This week, no Australian animals were found in the private market, suggesting the government is taking the ban seriously.

Australian newspapers reported last month that SCA planned to send 20 to 30 observers, including Australians and locals, to markets in the Middle East to make sure Australian sheep were not being sold to individuals. The SCA also planned to warn against Australian private sales in an advertising campaign.

In the run-up to Eid, advertisements - without any indication of the sponsor - appeared in the local press entitled "Important Public Announcement".

"Due to changes in Australian regulations with animal welfare requirements, slaughter of Australian sheep must only take place in an Approved Slaughter Facility," the notice said. "Your cooperation is highly appreciated."

But foreign pressure to ban the slaughter of imported animals at homes could be interfering with well-established religious traditions in the region. For many Kuwaitis, killing an animal on your private property is not only permissible under Sharia law, it's actually preferable.

"I will slaughter the animal in my house, because it's better for the children to see it," said Khaled Al Refai, a senior engineering supervisor at Kuwait Oil Company, as he perused the Syrian livestock at the market. "It's better in the religion - it's written in the Sunnah," he said.

Mr Al Refai believes the Australians are opposed to ritual slaughter because "it looks gory" and there is lots of blood. But when the sacrifice is carried out according to Islamic guidelines, the animal is calm during the procedure, he said.

In a sign the sheep trade between the two countries remains healthy. the KLTTC announced it had imported 186,000 live Australian sheep to prepare for Eid.

A possible side effect of the ban on the sale of Australian animals from private markets is that the prices of livestock from other countries have increased. Mr Al Refai said Australian sheep are usually the cheapest in the private market, but their absence has forced bargain-hunters to buy the next least expensive "nationality" of animal.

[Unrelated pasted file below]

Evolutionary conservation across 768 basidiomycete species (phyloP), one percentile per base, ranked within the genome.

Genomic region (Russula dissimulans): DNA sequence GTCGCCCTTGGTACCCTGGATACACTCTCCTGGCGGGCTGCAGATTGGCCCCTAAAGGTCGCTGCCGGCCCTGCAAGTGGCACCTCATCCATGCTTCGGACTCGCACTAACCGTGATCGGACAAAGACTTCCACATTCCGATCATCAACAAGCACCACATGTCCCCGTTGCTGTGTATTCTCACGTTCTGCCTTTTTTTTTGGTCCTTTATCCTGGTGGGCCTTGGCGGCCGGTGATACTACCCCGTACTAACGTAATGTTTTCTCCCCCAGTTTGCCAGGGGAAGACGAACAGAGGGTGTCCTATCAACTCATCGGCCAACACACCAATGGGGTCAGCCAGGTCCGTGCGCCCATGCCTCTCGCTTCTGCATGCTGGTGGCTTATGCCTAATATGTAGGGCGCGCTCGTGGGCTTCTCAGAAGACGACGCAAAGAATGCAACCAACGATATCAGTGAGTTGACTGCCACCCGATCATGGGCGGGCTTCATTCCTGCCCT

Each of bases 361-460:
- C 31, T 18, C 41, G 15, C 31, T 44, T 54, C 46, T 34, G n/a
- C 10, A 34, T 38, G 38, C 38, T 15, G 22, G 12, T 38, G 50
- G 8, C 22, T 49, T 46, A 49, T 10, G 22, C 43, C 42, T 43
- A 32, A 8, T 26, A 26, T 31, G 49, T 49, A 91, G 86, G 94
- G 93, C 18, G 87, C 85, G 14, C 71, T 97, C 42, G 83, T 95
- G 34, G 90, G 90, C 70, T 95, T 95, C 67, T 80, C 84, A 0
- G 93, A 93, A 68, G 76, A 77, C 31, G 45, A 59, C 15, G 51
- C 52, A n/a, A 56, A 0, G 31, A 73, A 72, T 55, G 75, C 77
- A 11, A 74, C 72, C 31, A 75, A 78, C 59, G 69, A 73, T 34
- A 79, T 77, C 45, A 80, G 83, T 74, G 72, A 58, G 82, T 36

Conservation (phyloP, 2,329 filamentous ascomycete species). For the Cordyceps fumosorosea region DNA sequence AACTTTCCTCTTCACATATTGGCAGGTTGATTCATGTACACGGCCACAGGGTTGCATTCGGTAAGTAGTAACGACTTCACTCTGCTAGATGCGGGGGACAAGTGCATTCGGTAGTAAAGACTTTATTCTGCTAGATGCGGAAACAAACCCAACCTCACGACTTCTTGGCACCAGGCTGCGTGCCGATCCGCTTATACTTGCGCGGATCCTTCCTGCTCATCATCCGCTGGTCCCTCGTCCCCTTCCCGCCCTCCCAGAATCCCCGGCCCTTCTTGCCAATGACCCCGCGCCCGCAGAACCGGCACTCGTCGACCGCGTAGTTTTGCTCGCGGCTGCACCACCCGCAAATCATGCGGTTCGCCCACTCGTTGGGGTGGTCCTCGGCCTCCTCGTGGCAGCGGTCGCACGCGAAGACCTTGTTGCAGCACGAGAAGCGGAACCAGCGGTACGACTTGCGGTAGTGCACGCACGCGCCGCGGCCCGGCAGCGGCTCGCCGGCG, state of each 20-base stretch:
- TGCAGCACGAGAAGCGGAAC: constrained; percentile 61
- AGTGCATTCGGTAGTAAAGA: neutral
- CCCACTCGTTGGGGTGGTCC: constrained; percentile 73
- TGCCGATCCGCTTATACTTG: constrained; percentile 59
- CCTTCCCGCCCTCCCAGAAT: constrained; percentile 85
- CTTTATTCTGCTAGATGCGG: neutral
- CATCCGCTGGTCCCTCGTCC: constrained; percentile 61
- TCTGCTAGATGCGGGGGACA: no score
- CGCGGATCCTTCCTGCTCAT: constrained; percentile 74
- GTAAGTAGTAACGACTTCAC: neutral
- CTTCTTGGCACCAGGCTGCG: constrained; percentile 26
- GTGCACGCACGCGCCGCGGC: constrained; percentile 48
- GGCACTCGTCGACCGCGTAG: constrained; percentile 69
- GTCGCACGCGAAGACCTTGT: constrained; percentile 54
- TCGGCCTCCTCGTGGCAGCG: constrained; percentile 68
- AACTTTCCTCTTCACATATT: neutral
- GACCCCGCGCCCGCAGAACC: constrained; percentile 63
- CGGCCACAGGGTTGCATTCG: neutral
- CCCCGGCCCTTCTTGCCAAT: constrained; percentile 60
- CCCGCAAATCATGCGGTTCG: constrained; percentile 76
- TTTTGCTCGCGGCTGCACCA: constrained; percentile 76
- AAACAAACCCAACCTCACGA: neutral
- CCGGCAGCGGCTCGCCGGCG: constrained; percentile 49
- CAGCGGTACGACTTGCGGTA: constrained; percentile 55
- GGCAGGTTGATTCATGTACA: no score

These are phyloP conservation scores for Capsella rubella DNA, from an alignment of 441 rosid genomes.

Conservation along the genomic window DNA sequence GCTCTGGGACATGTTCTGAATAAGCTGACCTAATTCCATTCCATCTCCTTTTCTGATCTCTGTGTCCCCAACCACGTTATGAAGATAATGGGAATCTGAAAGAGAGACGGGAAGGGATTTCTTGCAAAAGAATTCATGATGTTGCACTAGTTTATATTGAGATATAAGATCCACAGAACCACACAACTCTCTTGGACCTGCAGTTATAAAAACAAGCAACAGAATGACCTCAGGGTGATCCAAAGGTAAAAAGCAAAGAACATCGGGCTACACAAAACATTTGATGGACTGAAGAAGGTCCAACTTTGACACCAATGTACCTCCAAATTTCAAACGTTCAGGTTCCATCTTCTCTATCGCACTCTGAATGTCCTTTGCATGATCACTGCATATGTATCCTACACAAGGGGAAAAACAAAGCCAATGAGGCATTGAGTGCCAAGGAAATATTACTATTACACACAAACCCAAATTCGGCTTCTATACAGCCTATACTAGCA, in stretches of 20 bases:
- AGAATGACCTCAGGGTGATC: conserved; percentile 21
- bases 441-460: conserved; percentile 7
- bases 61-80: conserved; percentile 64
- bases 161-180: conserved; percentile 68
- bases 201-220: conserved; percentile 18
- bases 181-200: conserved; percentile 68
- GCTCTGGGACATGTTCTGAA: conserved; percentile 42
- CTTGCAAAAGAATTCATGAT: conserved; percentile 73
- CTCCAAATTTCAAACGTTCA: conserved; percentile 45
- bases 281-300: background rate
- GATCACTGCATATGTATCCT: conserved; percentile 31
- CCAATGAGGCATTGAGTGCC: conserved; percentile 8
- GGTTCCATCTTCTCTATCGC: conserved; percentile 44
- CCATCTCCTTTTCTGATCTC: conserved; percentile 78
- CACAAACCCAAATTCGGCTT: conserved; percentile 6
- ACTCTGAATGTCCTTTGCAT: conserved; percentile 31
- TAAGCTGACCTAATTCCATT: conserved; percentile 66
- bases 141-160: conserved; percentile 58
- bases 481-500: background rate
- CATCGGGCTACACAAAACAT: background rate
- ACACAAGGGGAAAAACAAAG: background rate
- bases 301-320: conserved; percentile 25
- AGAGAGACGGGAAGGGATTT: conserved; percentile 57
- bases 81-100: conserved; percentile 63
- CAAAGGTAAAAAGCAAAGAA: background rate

"Now everybody is going for Iranian; it's driving up the prices of everything," he said.

Kuwait was Australia's largest destination for exports of live sheep in 2010, a market worth 112 million Australian dollars (Dh427 million), or 35 per cent of the country's total live sheep exports. Adeeb Al Salem, a spokesman for the KLTTC, said animal welfare activists all over the world campaign against the transport, holding and slaughter of live animals, but he contends their demands are unreasonable and argues the company meets international standards. They want to "let the sheep stay in the Sheraton", he joked.

Bill Farmer, an Australian diplomat who conducted the independent review of Australia's livestock export trade this year, said in the report an issue of concern was the "significant flock of merinos" - almost indistinguishable from Australian sheep - raised in Middle East countries such as Kuwait. Mr Farmer reported "sound animal identification and traceability systems" were important to distinguish the two. If the exclusion of Australian sheep from supply chains cannot be demonstrated, the regulator should rule against granting an export permit.